The objective is to improve the accuracy of collision probability computation with advanced Monte Carlo methods, thus reducing the number of false alarms. When the collision probability between two RSO is high a collision avoidance manoeuvre needs to be design and executed. Our objective is to optimise these maneuvers such that a safety distance is achieved with the minimum consumption of propellant.

The use of advanced Monte Carlo methods such as Subset Sampling (SS) enables the computation of low collision probability with a reduced number of samples NT.

Current re-entry predictions of RSO are quite inaccurate, i.e. an error of about 20% in the time to re-entry. The goal is to improve the models for the estimation of the ballistic coefficient of re-entering objects, thus reducing the uncertainty in the re-entry epoch and the on-ground casualty risks.

Click here to view enlarged image.

Ballistic coefficient (BC) estimation from TLEs (left) and re-entry prediction accuracy for 100 spent rocket bodies in GTO (right).

Moving the spacecraft to graveyard orbit or on an Earth’s re-entry path are two viable options for end-of-life disposal. The objective is to minimise the propellant required by these manoeuvres taking full advantage of orbit perturbations, thus enabling an increased missions economic return.

We have applied global trajectory optimisation to study the end-of-life disposal of Lagrangian point and high elliptic orbit missions and navigation constellations.

End-of-life disposal for Integral spacecraft exploiting J2 and luni-solar resonances, re-entry (left) and graveyard (right).

Launching a spacecraft is expensive. Reducing the launch mass is one of the objective of space mission analysts. This can be achieved by optimising the orbital transfers required to achieve the operative orbit, thus allowing the minimisation of the propellant mass.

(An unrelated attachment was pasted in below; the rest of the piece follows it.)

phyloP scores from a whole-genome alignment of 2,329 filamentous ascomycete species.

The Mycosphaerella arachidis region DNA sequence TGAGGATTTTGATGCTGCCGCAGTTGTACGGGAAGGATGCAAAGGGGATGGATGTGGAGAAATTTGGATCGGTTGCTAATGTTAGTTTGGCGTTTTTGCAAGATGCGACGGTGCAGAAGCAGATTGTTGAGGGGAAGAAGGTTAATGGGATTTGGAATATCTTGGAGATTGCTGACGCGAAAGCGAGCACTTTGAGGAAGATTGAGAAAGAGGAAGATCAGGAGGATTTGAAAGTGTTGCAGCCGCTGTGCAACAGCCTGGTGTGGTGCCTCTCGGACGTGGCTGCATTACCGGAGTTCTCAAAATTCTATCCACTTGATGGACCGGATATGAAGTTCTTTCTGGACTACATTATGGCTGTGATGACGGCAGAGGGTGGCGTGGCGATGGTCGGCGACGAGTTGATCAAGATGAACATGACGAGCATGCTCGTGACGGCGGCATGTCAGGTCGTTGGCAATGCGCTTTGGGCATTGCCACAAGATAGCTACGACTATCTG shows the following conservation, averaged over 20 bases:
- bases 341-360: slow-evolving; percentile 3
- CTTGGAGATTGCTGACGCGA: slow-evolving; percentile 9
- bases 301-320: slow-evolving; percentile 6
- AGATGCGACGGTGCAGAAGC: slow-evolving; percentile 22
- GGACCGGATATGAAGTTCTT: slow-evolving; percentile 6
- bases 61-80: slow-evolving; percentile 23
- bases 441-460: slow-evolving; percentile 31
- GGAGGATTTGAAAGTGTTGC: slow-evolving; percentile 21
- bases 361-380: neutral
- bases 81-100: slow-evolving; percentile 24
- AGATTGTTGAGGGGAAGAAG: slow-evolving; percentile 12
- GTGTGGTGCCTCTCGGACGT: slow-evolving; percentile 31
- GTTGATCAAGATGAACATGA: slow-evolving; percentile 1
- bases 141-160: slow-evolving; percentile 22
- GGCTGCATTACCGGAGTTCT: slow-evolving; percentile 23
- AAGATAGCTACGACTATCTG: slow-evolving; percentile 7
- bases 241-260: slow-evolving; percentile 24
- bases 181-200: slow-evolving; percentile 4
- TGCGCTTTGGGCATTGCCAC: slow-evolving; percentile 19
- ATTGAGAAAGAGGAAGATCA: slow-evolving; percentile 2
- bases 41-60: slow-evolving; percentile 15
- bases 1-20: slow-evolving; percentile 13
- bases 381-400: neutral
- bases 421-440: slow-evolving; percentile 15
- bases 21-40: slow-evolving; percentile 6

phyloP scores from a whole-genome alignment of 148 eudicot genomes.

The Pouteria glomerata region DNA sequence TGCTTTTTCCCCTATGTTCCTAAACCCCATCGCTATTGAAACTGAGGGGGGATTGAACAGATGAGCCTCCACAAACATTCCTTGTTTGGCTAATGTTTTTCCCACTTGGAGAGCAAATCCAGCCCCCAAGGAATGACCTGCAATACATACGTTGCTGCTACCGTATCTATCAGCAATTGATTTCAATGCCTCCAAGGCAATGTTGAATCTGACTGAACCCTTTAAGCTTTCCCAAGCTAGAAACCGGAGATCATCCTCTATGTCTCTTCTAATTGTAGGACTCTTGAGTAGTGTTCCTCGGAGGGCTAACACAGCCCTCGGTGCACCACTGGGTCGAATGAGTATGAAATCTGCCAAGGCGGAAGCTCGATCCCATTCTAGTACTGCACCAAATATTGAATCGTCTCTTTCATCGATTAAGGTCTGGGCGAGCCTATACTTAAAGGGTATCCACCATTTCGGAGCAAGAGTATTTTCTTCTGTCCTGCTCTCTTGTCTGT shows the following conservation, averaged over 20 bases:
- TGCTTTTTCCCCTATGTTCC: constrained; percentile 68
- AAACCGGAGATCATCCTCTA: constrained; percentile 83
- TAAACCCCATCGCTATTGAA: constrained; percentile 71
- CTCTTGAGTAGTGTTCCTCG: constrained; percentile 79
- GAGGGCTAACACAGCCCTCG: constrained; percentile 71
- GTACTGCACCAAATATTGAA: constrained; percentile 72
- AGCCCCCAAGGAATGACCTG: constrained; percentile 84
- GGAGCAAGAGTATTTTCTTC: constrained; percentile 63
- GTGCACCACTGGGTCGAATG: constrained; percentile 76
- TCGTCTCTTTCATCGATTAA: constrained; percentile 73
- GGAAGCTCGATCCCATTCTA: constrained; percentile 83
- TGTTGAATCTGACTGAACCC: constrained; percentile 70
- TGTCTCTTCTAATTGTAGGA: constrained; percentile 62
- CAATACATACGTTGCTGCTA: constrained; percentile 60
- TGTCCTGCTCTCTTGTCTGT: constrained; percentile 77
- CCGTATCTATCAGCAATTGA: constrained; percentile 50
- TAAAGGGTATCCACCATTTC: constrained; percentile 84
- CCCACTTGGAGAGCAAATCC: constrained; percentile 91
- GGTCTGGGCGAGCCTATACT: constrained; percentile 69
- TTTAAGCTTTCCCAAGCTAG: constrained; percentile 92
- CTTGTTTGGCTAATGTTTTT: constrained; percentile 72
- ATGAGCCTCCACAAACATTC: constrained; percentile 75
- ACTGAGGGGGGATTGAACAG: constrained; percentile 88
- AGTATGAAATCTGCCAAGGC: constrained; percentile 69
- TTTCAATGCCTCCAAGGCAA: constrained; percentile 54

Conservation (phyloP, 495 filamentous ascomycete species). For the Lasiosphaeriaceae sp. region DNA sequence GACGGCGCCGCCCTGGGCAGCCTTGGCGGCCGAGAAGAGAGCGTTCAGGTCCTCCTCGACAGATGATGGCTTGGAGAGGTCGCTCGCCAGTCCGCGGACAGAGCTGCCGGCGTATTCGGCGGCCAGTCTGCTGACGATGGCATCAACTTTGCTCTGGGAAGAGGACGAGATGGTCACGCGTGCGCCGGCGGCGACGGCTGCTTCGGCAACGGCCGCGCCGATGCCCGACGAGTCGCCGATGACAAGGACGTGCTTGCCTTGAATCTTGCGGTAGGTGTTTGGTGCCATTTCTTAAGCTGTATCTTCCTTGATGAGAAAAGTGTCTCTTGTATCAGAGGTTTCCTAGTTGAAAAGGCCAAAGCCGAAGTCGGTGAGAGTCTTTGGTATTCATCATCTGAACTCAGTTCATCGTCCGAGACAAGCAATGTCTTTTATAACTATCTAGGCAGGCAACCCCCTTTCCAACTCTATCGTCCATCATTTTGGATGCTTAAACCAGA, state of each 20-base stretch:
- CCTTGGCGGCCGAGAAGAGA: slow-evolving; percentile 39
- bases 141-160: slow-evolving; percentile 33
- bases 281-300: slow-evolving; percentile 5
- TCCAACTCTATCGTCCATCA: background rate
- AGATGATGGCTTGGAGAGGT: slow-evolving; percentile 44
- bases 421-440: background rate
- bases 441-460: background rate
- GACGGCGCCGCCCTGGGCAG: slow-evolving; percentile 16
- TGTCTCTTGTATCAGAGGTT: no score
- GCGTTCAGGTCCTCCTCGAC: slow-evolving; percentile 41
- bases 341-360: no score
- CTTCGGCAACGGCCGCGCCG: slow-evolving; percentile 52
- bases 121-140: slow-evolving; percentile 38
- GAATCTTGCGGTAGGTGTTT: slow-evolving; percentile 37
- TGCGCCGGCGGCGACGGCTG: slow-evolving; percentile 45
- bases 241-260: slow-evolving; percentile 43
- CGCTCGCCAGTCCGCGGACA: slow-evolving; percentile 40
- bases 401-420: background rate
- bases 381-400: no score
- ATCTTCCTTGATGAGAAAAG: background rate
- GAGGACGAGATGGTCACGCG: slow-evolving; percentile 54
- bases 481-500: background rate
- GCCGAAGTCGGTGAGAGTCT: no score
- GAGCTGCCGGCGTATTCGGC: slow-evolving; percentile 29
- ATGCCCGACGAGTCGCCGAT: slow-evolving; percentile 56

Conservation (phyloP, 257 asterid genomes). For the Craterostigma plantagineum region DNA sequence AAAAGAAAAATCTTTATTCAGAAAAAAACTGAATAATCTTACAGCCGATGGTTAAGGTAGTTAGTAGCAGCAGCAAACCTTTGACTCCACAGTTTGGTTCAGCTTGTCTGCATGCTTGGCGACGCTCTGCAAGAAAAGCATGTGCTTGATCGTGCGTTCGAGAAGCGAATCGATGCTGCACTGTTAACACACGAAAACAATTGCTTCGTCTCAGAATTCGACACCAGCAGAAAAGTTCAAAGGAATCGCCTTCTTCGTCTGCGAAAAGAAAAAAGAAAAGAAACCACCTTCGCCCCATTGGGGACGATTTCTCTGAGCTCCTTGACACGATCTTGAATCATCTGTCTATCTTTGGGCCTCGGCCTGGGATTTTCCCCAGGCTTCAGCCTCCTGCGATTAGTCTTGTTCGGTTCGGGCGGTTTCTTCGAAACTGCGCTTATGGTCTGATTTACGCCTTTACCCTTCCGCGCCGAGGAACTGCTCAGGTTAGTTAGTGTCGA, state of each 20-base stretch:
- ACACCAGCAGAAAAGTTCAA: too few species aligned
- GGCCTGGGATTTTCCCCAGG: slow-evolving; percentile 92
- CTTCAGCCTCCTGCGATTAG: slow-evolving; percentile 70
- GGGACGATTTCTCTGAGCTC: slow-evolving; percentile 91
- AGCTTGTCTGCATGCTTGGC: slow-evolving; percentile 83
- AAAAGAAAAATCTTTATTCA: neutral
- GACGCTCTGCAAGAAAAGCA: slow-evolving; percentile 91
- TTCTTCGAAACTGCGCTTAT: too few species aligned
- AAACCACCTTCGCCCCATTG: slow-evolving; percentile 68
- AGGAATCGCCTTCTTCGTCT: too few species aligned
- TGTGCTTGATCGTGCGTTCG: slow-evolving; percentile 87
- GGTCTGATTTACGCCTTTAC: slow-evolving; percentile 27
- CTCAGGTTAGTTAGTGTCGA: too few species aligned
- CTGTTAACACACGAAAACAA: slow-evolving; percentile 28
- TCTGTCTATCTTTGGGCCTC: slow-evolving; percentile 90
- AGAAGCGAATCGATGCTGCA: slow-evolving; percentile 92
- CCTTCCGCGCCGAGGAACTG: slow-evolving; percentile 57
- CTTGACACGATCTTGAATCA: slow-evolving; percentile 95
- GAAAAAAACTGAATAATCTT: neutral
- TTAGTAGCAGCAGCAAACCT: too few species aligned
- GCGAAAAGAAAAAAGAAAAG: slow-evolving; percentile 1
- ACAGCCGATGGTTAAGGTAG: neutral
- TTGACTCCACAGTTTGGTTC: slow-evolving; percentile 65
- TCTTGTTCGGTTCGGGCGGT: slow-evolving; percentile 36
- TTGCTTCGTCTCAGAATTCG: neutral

We apply optimal control theory to a range of different trajectory optimisation problems including: formation flying; impulsive and low-thrust transfers in the two- and three-body dynamics; aero-gravity assists and aerocapture trajectories optimization; end-of-life disposal design; and lunar and planetary landing.

Click here to view the enlarged image.

Low-thrust transfer to a Moon L2 halo orbit (left) and Earth-Apophis sample return mission (right).

Space mission design is a complex problem involving different disciplines, a large number of variables, constraints and often clashing objectives. We apply multidisciplinary optimisation to find optimal solution to such complicated problems.

Applications include: the optimization of space vehicles involved in atmospheric manoeuvres; the coupled trajectory and spacecraft subsystems optimization; the design of active space debris removal devices; the optimisation of space debris observation strategy sensor network design.

Click here to view the enlarged image.

Pareto front of vehicles optimized for Mars aerocapture (left) and different solutions for aerogravity-assisted maneuvers at Mars (right).